The question of the ideal number of books to read at once has been debated for centuries*. Long before we had the choice between smartphone and smarter phone, Netflix and Hulu, audio book or ebook, we had the choice between one book at a time or a couple books at a time. Ever since the first book appeared around 2700 BCE, scholars and laymen alike have been asking themselves this most important of questions: variety or singular focus? The question has been answered differently over the years; fluctuating with the zeitgeist. Here, a brief history lesson before we once again attempt to solve this conundrum for a modern audience.
The Middle Ages marked a period of particular uncertainty over the question of how many books to read at once. In Medieval England, the debate even became entwined in the country’s violent past. Between jousts, knights would argue over whether it’s better to give yourself options (short story collection or novel depending on your mood!) or whether it’s best to be completely focused and engrossed in one book at a time. Sometimes it was this exact question that lead to ferocious joust rivalries. Sir Lancelot Dreary and Sir Jennison Trollope became infamous when they were heard proclaiming “one book!” and “several books!” respectively in the middle of a King’s tournament. Despite many many horse and stick fights, the question was never firmly settled—owing in part to the hazardous manner in which it was debated.
It wasn’t until about 1620 when the first pilgrims were sailing over to the New World on the Mayflower that a stance of just one book at a time was firmly taken. The consensus was reached thusly due to the ongoing debate over the shape of the Earth. In case the Earth was (as rumored) flat, you would be left with only one unfinished book instead of multiple when you fell off the face of it. In fact, the pilgrims took this side of the argument to the extreme by bringing only one book with them across the Atlantic at all: The Book of Psalmes by Henry Ainsworth. An oldie but a goodie. The pilgrims, in addition to many diseases, brought to the United States the idea that one should only read one book at a time.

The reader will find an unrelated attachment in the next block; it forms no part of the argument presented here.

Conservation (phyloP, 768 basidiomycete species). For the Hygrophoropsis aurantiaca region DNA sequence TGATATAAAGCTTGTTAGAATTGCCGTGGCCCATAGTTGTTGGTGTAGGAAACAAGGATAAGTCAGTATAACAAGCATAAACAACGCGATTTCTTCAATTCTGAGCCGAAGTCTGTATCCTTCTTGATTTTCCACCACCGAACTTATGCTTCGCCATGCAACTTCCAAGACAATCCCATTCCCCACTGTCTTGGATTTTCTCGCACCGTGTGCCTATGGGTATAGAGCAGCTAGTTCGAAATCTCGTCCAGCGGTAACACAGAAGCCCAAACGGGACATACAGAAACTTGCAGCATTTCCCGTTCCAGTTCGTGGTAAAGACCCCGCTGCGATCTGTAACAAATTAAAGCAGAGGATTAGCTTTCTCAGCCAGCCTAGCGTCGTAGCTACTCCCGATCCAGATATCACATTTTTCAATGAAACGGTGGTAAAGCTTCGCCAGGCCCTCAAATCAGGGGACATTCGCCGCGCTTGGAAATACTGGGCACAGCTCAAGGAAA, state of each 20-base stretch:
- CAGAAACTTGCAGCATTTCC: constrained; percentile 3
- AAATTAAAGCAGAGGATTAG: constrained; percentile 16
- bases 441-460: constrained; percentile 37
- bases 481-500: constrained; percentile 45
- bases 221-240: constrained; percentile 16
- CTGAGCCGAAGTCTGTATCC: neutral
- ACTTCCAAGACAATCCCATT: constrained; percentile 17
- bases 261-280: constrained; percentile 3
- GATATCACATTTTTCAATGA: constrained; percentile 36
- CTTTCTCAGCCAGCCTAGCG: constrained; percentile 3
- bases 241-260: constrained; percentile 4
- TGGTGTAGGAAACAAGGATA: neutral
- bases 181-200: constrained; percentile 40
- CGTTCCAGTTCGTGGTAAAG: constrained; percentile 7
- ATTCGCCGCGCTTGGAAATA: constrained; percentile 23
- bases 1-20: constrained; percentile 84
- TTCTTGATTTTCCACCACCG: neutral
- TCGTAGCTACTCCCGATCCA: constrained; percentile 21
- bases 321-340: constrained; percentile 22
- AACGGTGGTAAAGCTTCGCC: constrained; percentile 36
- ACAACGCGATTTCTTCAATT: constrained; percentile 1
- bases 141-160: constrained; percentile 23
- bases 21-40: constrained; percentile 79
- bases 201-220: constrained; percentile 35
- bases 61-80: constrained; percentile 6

Of course, this manner of thinking was disrupted during the Industrial Revolution with the modernization of the printing press. Suddenly, more and more books (besides just the inimitable Henry Ainsworth’s!) were available. The public grew frantic at the idea that books were being produced so much faster than they could consume them. An industrial-era newspaper has been preserved in the Library of Congress which has splashed across its title page: NEW YORK MAN DIES AT THE ADVANCED AGE OF 35 ONLY HALFWAY THROUGH TBR PILE. Mourners buried his unread books along with him. Multitudinous literary consumption ruled the time.
And the anxiety dreams about unread books continued into the early 1900s when publishing began to look like the mass commercial industry it is today. Since then, we simply haven’t had time to properly reopen the debate. We’re too busy writing, reading, and printing off books as fast as we can acquire the paper! Thus has the question of the optimal number of books to read at once never been settled.
And please, let me counterattack the argument you’re about to make that the ideal number of books to read at once is best decided by each individual person: you are wrong. Just as there is only one “Book of Psalms,” there is only one correct answer here.
So, we continue. Google estimates that there have been 130 million books published in modern history. If you live to be 80, that is just a cool 1.6 million books you have to read per year. (Good luck keeping your Goodreads sorted!) Further, there is more diversity in publishing than ever before on Earth—in both authors and genre. If you are comfortable with reading one book at a time, while simultaneously holding in your head the fact that there are 129,999,999 still waiting to be consumed (and that number is ever-growing) then you have a singular focus I find enviable.
Then again, due to the rapidly warming Earth and the ever-increasing frequency of natural, human, maybe even alien disaster, we may be best-suited for the pilgrim-era thinking vis-à-vis falling off the face of the Earth with only one book unfinished instead of many.
Of course, any good scholar knows that a generational mood cannot be predicted while situated within that generation. Nonetheless, the wisdom currently prevailing within the many and varied pages of Google seems to be that multiple books at a time is the better choice. In a survey of one (a writer who shall remain nameless), population opinion and practice aligns with these Google results. And yet, if the winds of historical precedent tell us anything, we might reasonably predict that the tides are turning towards a consensus of “one book at a time” within the next, oh, two hundred years or so.
*All of the arguments in this history lesson have been fictionalized.